In this document, we’ll analyze the velocity — meaning the rate at which money moves between wallets — of the Ethereum money supply in a way similar to how monetary velocity of nation-state currencies is analyzed. The goal of such analysis will be to assess the degree to which Ethereum is used as a transactional currency or as a store of value: if velocity is high, this would suggest Ether is functioning as a transactional currency; if velocity is falling, this suggests Ether is a store of value being held as an investment of sorts, or is simply dying. We will also hone in on the actions of the largest Ethereum wallets — the Ethereum “whales” — as the activity of whales can help point the way to what the strongest hands in the market are doing, and thus what price may end up doing as a result.
As we continue to monitor the velocity metrics we outline in this document over time, we hope to be able to spot key changes in the behavior of Ethereum wallets that may reveal key trends in overall changes to the currency’s velocity, and thus, its value proposition to holders.
Methodology For Counting Transactional Ether
Our methodology for analyzing the velocity of the Ethereum money supply is as follows:
- First, we observed only wallets on the blockchain that had recorded at least one incoming or outgoing transfer of coins; in other words, we observed only wallets that engaged in at least one external transaction.
- As such, all smart contract addresses — whose transactions are always internal ones — were excluded from this analysis of the Ethereum money supply. We took this step because inclusion of internal transactions adds substantial complexity to the analysis, and we felt that external transactions were of greater significance in understanding monetary velocity and thus should be the primary focus of the analysis. Properly incorporating internal transactions is something we hope to do in future iterations of our money supply analysis.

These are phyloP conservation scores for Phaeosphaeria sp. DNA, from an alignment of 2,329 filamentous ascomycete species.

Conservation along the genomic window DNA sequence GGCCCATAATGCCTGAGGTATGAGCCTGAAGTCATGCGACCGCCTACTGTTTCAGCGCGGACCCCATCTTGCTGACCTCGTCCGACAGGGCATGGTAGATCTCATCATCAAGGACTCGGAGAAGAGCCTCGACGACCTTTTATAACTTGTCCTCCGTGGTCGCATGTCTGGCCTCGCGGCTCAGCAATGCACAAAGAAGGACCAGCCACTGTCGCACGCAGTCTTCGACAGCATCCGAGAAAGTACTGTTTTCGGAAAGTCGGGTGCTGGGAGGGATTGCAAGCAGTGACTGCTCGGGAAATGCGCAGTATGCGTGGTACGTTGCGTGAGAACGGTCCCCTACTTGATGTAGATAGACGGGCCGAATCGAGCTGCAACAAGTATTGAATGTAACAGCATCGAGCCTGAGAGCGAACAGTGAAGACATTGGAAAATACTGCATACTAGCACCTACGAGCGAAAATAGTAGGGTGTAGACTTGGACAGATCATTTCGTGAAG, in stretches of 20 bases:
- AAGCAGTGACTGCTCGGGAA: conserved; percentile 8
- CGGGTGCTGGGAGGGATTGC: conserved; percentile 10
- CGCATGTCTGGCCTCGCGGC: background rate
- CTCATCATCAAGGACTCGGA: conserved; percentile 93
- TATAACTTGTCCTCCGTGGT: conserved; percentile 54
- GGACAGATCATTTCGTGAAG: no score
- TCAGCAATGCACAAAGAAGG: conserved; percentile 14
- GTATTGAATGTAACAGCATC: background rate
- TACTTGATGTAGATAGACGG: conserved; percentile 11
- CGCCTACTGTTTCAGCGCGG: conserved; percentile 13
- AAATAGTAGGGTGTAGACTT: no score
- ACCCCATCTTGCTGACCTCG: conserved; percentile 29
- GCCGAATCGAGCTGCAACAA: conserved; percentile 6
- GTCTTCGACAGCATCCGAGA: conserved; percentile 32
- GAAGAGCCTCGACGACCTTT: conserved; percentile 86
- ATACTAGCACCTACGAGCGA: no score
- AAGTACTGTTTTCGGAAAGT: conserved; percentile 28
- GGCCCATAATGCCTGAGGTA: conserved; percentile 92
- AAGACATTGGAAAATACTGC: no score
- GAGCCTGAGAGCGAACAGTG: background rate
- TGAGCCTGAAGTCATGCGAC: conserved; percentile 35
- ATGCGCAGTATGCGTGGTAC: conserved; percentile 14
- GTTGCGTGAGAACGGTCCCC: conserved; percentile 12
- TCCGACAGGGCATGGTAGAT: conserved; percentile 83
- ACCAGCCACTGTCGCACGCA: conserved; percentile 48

- We excluded wallets showing a negative balance (which can result from internal transactions, which we are excluded). .
- We tallied the sum of incoming external transactions for each non-smart contract wallet and subtracted the sum of outgoing external transactions for that respective wallet to calculate the net amount of external transactions for each wallet.
The result is a list of just over 40.5 million wallets that meet the aforementioned criteria, whose collective value is 97,269,018 Ether. At the time of this writing, the total outstanding supply of Ethereum is reported to be 103,520,190.91. In sum, SixJupiter’s Ethereum Transactional Money Supply Analysis accounts for 93.96% of the total Ether.
Creating Monetary Aggregates to Understand Velocity
To understand velocity, we classified each of the 40,506,865 wallets observed into one of three cohorts: M1, M2, and M3. This terminology and its meaning is borrowed from the existing jargon to describe the money supply of nation-state currencies.
M1: If a wallet engaged in an external transaction in the past 30 days, it fell into the M1 cohort. M1 constitutes wallets that are actively engaged in external transactions; as such, Ether in this wallet is likely to be readily available.
M2: If a wallet engaged in an external transaction between 30 and 365 days, it was classified as an M2 wallet. These wallets are in a middle ground of sorts, in that they do not appear to be used with a high degree of frequency — but have not been dormant long enough to declare deeply immobile.